Small towns gossip, but shhhh! we don’t Talk about that

I was reading an article recently that was written by a woman that grew up in this small town, moved away for school and then moved back. She was waxing poetic about the people in the community and how they were the reasons to come “home”. There was this strong connection and love for your family and childhood friends that lived there that was so important. Being a part of the small community was the best because they were united and always had your back…

*record scratch*

… um, didn’t I just listen to you trash your best friend and her family over lunch? And weren’t you the one also telling me those nasty stories about your boss and how much the town disliked her and her family?

Where exactly is the love and connection and support there?

I’m not feeling it.

You see, that’s what no one ever talks about. There are many small town folks that thrive on malicious gossip about each other. It’s just what they do and they see nothing wrong with the harmful and untrue lies they spread about their friends and neighbors. It’s a way of living they grew up with, like Snuffy Smith’s wife, Louisa, over the backyard fence chewing the fat with their neighbor. It’s how the “news” was shared long before there were newspapers, televisions and community forums, except this would be the news whispered behind your back.  

Even though they all talk about each other, it never seems to affect the way they interact. I don’t know if it’s just ignorance that tawdry rumors are being shared, or maybe they don’t know what’s being said, though I can’t imagine they wouldn’t know. It didn’t take me that long to hear the rumors being spread around about me, mainly because the person I was hanging around with at the time truly relished and lived her entire waking life gossiping about people. She gossiped at work and she gossiped at home. She loved it!

So how does everyone continue to walk around like everything is fine, when it seems like the whole town has turned against you?

I keep thinking of the Eleanor Roosevelt saying:

“Great minds discuss ideas. Average minds discuss events. Small minds discuss people.”

She also said this:

“No one can make you feel inferior without your consent.”

No one ever talks about this affliction with small towns. Everyone wants to believe the hype that it’s so idyllic when the reality is that if you don’t know the right people or wear the same clothes or do the same things as almost everyone else, you’re going to be the subject of their most salacious conversations where they rip you to total shreds simply because you’re different, you’re not a native or you scare them.

I honestly don’t think the location or the town has anything to do with the horrific whispers anymore. I think it’s some of the people and how they choose to make themselves feel better about who they are, their own insecurities and lack of mature and well rounded growth. I have never met snottier people than I have here. People that have less education, are in debt up to their eyeballs and have never traveled farther than the Virginia border, but they will look down their nose at others and act like those people belong in a leper colony and not here on their tiny slice of paradise. I usually walk away blinking my eyes several times in order to clear away the fog they produce from their cold shoulder shunning and prejudices.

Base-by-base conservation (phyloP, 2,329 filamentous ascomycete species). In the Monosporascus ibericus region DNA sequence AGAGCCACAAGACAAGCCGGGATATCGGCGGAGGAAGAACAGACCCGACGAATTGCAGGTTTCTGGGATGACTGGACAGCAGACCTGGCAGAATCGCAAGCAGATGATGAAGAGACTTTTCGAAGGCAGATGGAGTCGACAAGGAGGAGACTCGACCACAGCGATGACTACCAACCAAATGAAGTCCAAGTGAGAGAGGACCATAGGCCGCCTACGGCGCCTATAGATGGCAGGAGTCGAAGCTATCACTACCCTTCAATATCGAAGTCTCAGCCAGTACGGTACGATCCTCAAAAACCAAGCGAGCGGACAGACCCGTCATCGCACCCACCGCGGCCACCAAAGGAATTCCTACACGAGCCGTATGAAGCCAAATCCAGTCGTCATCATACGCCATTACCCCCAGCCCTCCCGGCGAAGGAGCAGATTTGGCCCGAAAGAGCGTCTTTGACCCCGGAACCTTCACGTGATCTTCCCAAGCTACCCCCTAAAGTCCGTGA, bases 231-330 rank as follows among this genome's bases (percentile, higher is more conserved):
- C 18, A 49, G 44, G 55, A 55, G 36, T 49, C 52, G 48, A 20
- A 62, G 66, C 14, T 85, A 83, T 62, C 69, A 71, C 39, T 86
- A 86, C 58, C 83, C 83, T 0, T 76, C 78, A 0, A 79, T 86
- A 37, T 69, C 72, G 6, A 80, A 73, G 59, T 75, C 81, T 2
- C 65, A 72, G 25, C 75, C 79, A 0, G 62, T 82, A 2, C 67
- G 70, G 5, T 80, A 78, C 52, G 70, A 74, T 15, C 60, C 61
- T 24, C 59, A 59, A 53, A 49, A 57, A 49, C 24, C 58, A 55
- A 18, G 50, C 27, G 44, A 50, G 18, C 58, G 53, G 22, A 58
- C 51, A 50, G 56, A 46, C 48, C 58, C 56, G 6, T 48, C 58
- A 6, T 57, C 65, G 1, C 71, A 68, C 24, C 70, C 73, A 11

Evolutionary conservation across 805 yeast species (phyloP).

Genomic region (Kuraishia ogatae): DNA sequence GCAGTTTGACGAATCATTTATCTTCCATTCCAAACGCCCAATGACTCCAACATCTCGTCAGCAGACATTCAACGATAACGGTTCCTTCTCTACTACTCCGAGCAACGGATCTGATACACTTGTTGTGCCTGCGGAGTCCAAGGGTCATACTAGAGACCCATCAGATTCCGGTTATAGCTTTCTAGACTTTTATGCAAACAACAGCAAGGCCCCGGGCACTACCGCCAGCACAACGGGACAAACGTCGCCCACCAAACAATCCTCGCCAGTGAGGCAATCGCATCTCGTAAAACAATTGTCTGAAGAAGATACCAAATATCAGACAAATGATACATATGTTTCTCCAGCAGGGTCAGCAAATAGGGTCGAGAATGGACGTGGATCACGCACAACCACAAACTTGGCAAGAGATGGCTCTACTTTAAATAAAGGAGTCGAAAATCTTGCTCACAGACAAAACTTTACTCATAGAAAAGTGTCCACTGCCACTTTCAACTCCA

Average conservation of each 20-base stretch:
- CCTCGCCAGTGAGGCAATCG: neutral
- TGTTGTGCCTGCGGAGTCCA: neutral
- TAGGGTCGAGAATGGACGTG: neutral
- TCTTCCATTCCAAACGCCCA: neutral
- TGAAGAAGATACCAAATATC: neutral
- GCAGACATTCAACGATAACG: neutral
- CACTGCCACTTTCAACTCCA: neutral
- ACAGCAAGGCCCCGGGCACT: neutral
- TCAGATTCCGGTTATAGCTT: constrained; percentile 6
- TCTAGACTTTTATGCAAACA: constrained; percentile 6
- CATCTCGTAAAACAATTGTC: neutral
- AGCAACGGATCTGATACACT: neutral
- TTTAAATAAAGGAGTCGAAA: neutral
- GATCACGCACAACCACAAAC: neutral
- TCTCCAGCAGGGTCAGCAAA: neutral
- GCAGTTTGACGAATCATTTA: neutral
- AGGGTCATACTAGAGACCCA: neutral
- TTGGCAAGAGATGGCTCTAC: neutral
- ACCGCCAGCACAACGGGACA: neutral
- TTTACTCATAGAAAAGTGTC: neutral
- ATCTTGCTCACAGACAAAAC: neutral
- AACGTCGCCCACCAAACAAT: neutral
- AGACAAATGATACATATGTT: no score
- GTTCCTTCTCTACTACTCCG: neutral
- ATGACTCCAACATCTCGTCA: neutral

That’s not to say that everyone I meet has been akin to a monster, because I actually know some great folks that live here. I often wonder how they maintain this tenacious grip, upholding decency and decorum above all else, when gossip and intrigue are the preferred poison of many of their friends here. How do they remain completely unscathed and beautiful while others are beaten down because they can’t resist hearing the latest scuttlebutt and then get bruised and bloodied because they simply don’t have the spine to pick a side? Hey! That’s what you get for being two-faced!

I do not have a small town attitude. I’m not interested in speaking badly about my neighbor. I’m more interested in lifting her up. My neighbor happens to be mighty awesome all on her own, just so you know.

My arms have always been opened wide and receiving with love and understanding, but that’s all changing for me now. It’s kind of sad for me to feel this way, but in order to protect myself from being just as damaged as some of the folks I run into, I’m going to have to toughen up a bit. I guess that’s where making personal boundaries and sticking to them will be a blessing in disguise.

I am going to open this can of worms today. I’ll be that person that talks about the thing that no one ever wants to talk about and hopefully the people that need to hear it most, will be listening and by that I mean, people suffering at the hands of the town gossip.

Don’t think for a minute that the circle surrounding the gossiper is safe from being maligned, because they’re not. In fact, they are more susceptible to being the target than an outsider would be, simply because of their close proximity. I tell people all the time not to feel so special because the minute they walk out the door, they become the person that’s being talked about. So getting on their “good side” is an urban myth and I’m here to finally tell you that a person like this does not have a “good side” to get on.